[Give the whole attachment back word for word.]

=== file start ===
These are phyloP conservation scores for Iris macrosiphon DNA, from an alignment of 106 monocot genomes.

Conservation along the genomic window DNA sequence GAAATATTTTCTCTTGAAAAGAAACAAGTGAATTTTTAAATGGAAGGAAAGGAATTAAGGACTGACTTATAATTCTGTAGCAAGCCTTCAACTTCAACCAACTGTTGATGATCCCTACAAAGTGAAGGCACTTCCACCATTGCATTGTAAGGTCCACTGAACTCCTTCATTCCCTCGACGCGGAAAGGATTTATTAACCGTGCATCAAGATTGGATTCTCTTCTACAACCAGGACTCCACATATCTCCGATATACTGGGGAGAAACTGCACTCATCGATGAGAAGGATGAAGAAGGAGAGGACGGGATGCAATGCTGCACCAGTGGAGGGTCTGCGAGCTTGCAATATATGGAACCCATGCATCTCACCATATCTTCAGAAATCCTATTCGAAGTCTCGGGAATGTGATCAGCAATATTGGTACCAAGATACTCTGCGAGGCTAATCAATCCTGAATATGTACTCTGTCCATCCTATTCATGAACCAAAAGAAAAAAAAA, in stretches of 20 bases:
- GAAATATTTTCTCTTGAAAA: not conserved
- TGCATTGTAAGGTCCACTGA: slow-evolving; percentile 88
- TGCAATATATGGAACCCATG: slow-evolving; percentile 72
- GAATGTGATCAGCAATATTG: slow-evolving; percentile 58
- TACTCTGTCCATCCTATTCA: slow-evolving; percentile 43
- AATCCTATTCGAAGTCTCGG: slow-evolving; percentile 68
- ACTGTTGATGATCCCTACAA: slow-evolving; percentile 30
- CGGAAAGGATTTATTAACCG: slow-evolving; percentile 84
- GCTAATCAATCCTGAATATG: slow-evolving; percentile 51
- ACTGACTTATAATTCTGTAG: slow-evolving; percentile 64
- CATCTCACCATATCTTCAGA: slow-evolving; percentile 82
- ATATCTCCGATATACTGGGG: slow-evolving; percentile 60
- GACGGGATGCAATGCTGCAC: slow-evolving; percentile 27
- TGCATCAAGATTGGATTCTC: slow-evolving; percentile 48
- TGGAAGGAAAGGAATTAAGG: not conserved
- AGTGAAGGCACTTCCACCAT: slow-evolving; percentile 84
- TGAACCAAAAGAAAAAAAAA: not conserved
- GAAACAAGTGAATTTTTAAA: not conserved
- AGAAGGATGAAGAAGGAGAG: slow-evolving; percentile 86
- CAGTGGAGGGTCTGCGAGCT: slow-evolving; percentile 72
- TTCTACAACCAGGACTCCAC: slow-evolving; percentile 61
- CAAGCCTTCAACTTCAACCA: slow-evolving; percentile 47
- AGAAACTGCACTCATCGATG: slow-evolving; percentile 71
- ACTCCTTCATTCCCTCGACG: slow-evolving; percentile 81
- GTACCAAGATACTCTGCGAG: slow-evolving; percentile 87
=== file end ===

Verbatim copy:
These are phyloP conservation scores for Iris macrosiphon DNA, from an alignment of 106 monocot genomes.

Conservation along the genomic window DNA sequence GAAATATTTTCTCTTGAAAAGAAACAAGTGAATTTTTAAATGGAAGGAAAGGAATTAAGGACTGACTTATAATTCTGTAGCAAGCCTTCAACTTCAACCAACTGTTGATGATCCCTACAAAGTGAAGGCACTTCCACCATTGCATTGTAAGGTCCACTGAACTCCTTCATTCCCTCGACGCGGAAAGGATTTATTAACCGTGCATCAAGATTGGATTCTCTTCTACAACCAGGACTCCACATATCTCCGATATACTGGGGAGAAACTGCACTCATCGATGAGAAGGATGAAGAAGGAGAGGACGGGATGCAATGCTGCACCAGTGGAGGGTCTGCGAGCTTGCAATATATGGAACCCATGCATCTCACCATATCTTCAGAAATCCTATTCGAAGTCTCGGGAATGTGATCAGCAATATTGGTACCAAGATACTCTGCGAGGCTAATCAATCCTGAATATGTACTCTGTCCATCCTATTCATGAACCAAAAGAAAAAAAAA, in stretches of 20 bases:
- GAAATATTTTCTCTTGAAAA: not conserved
- TGCATTGTAAGGTCCACTGA: slow-evolving; percentile 88
- TGCAATATATGGAACCCATG: slow-evolving; percentile 72
- GAATGTGATCAGCAATATTG: slow-evolving; percentile 58
- TACTCTGTCCATCCTATTCA: slow-evolving; percentile 43
- AATCCTATTCGAAGTCTCGG: slow-evolving; percentile 68
- ACTGTTGATGATCCCTACAA: slow-evolving; percentile 30
- CGGAAAGGATTTATTAACCG: slow-evolving; percentile 84
- GCTAATCAATCCTGAATATG: slow-evolving; percentile 51
- ACTGACTTATAATTCTGTAG: slow-evolving; percentile 64
- CATCTCACCATATCTTCAGA: slow-evolving; percentile 82
- ATATCTCCGATATACTGGGG: slow-evolving; percentile 60
- GACGGGATGCAATGCTGCAC: slow-evolving; percentile 27
- TGCATCAAGATTGGATTCTC: slow-evolving; percentile 48
- TGGAAGGAAAGGAATTAAGG: not conserved
- AGTGAAGGCACTTCCACCAT: slow-evolving; percentile 84
- TGAACCAAAAGAAAAAAAAA: not conserved
- GAAACAAGTGAATTTTTAAA: not conserved
- AGAAGGATGAAGAAGGAGAG: slow-evolving; percentile 86
- CAGTGGAGGGTCTGCGAGCT: slow-evolving; percentile 72
- TTCTACAACCAGGACTCCAC: slow-evolving; percentile 61
- CAAGCCTTCAACTTCAACCA: slow-evolving; percentile 47
- AGAAACTGCACTCATCGATG: slow-evolving; percentile 71
- ACTCCTTCATTCCCTCGACG: slow-evolving; percentile 81
- GTACCAAGATACTCTGCGAG: slow-evolving; percentile 87